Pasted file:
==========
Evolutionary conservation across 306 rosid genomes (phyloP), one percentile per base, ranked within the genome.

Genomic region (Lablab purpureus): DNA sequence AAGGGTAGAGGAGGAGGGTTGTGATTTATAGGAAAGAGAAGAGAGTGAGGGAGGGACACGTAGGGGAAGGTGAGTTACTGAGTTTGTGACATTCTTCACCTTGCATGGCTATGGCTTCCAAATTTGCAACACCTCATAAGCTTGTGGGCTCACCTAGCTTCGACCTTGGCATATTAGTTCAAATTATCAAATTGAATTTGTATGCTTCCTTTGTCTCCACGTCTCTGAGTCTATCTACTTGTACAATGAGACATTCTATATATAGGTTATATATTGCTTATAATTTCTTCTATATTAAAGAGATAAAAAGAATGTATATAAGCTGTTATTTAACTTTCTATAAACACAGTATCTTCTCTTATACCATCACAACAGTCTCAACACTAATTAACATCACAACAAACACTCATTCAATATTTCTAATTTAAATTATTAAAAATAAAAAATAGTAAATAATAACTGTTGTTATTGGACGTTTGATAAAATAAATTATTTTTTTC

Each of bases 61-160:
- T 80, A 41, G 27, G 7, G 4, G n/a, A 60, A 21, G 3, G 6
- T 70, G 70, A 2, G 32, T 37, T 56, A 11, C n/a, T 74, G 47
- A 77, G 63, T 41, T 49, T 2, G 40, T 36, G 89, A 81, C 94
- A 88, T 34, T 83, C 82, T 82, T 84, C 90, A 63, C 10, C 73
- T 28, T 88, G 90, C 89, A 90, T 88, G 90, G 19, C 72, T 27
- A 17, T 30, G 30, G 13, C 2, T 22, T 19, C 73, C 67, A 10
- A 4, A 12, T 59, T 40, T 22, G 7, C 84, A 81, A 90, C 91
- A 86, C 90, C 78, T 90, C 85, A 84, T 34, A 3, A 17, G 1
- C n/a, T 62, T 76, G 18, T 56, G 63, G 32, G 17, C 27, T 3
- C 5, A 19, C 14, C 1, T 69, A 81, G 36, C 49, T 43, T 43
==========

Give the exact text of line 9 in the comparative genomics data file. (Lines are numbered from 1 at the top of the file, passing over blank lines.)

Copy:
- A 17, T 30, G 30, G 13, C 2, T 22, T 19, C 73, C 67, A 10